Being “Spiritual but not Religious” seems to be the new identifier. We explored this “SBNR” tag in last week’s Sunday School class led by the Rev. Malone Gilliam and learned that most SBNRs feel connected to some “being”, but don’t want to be associated with an institutionalized group (a “church”) that has rules, or makes promises that they don’t keep.
Why has the term religious gotten so out of favor? Scandals in churches haven’t helped with frequent stories of unpunished sexual abuse and church leaders caught in affairs. If the leaders of the churches can’t follow their own rules, why would anyone else want to follow those leaders? We all know someone who has a personal story of mistreatment by a Christian: a broken romantic relationship, a ministry that wasn’t honored, or gossip among the church “faithful”.
Fr. Malone challenged us to look at a question from the eyes of an SBNR: “Are there any benefits to belonging to a church community instead of going it alone on a beach or a mountain having a one on one experience, just you and your god?”
One class participant summed it up: Being part of a church affords you “accountability with acceptance” or put another way, “Truth with Grace”. He went on to say that when we worship alone we can define God on our terms instead of letting God define us on His terms. We look for the parts of the Bible that confirm what we want to do, dismissing the others that seem “out-of-date” or too “preachy”. We define our relationships with God and others in self-centered terms, looking inward for truth, instead of outward to God. Truth may be self-defined, but it takes more than one person to experience Grace.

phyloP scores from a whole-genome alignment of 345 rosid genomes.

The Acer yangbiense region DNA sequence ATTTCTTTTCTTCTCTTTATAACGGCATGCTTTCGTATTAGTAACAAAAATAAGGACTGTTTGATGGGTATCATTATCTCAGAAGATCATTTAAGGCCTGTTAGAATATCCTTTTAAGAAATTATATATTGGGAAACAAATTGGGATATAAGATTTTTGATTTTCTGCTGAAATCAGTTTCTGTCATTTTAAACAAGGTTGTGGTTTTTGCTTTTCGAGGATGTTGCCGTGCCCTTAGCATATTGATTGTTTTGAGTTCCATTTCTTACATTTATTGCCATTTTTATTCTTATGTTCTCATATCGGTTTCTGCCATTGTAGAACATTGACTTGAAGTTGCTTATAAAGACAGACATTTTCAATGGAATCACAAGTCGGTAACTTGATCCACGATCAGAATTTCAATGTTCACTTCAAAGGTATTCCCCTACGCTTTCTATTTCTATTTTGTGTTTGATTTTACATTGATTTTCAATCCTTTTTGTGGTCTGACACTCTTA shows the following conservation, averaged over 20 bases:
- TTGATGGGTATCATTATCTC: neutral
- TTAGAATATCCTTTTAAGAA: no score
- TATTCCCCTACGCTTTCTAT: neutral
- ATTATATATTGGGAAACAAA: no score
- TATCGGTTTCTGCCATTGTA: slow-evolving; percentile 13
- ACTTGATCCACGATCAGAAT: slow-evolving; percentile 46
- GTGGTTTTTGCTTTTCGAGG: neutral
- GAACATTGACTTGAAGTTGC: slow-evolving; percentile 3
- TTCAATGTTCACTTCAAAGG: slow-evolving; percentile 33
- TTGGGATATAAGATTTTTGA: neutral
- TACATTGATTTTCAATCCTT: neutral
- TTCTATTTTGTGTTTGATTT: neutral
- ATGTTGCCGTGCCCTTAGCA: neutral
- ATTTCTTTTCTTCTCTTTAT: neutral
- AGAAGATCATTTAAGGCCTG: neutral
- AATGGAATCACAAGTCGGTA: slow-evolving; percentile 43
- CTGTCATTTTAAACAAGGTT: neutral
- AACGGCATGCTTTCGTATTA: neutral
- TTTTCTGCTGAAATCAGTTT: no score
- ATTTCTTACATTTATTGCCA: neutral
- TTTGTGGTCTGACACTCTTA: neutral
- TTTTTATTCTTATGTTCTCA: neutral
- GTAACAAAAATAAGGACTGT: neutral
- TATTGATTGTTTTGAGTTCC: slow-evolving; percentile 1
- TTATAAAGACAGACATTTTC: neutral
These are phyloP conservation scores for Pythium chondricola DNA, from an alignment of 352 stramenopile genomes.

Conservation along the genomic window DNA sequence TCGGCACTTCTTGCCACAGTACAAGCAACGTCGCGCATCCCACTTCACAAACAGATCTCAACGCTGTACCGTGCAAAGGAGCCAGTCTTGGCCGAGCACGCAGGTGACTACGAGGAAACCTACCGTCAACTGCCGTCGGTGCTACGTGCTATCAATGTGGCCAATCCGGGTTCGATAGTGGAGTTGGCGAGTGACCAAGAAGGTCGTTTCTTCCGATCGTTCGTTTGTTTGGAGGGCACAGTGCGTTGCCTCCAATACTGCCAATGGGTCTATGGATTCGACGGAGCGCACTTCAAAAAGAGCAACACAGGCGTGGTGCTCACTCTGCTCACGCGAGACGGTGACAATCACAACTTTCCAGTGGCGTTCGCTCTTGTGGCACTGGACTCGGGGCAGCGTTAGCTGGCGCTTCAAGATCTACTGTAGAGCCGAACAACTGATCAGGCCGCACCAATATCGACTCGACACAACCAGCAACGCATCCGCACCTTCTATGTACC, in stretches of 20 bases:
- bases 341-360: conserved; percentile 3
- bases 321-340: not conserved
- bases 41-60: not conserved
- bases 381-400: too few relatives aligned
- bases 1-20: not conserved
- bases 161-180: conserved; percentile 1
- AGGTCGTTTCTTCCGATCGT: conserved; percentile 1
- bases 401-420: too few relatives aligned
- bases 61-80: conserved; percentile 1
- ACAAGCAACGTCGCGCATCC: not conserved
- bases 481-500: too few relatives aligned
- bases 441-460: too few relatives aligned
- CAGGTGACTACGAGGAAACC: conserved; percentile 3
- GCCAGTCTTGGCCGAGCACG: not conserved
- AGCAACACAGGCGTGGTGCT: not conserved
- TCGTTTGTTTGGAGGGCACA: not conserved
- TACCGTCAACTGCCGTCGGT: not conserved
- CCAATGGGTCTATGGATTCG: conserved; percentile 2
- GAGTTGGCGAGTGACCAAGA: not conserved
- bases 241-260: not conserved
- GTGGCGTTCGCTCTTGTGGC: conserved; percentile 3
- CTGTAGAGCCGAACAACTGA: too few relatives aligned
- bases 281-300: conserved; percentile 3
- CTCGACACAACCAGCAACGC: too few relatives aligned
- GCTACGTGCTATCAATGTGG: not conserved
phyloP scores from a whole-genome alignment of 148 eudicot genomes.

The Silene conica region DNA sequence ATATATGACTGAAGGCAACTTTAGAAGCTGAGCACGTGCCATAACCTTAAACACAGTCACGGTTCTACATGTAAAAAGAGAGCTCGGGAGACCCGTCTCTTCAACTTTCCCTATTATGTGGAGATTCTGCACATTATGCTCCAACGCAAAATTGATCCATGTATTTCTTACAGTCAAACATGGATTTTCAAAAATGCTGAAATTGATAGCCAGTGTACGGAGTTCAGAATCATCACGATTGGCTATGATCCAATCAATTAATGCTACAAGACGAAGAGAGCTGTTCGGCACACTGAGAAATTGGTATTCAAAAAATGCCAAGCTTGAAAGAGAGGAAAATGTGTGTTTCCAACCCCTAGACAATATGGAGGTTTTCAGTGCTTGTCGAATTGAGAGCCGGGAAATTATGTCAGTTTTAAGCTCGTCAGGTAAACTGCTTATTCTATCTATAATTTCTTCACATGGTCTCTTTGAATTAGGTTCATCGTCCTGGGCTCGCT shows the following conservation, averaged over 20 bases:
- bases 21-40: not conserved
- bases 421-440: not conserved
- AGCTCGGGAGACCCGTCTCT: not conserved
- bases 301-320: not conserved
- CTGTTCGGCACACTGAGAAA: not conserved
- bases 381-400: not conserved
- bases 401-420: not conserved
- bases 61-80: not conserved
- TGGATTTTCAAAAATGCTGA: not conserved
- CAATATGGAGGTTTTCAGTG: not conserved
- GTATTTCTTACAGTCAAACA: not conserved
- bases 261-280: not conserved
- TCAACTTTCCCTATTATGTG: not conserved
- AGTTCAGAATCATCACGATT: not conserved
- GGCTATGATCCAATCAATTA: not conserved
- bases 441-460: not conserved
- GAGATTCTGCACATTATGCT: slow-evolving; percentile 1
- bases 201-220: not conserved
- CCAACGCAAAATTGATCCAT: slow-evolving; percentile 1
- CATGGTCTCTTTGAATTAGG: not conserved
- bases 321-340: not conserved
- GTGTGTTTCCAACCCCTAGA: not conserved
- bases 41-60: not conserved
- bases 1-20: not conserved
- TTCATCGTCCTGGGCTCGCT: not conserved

It is through my church community that I learn about God’s truths through the teaching of Scripture; it is my friends that hold me accountable when I stray from these truths. My church community also offers me the Grace of the risen Lord so that I understand that although I am a sinner every day, Jesus has already paid the price permanently for me.
I travel each year to South Africa with my church and there is an African Proverb: “If you want to walk fast, walk alone.” Perhaps the “spiritual, but not religious” are trying to walk too fast, to accomplish worldly tasks so that they feel “good enough” in today’s world. If we walk fast, we may accomplish good deeds, but we will walk alone.
God wants us to be in holy relationships with Him and others. I pray that you have found a church community like mine that offers both Truth through Bible teaching, and Grace through others exemplified by the crucifixion and resurrection of Jesus Christ.
Blessings, my friend,
Based upon Sunday School Class of the Rev. Malone Gilliam, October 21, 2012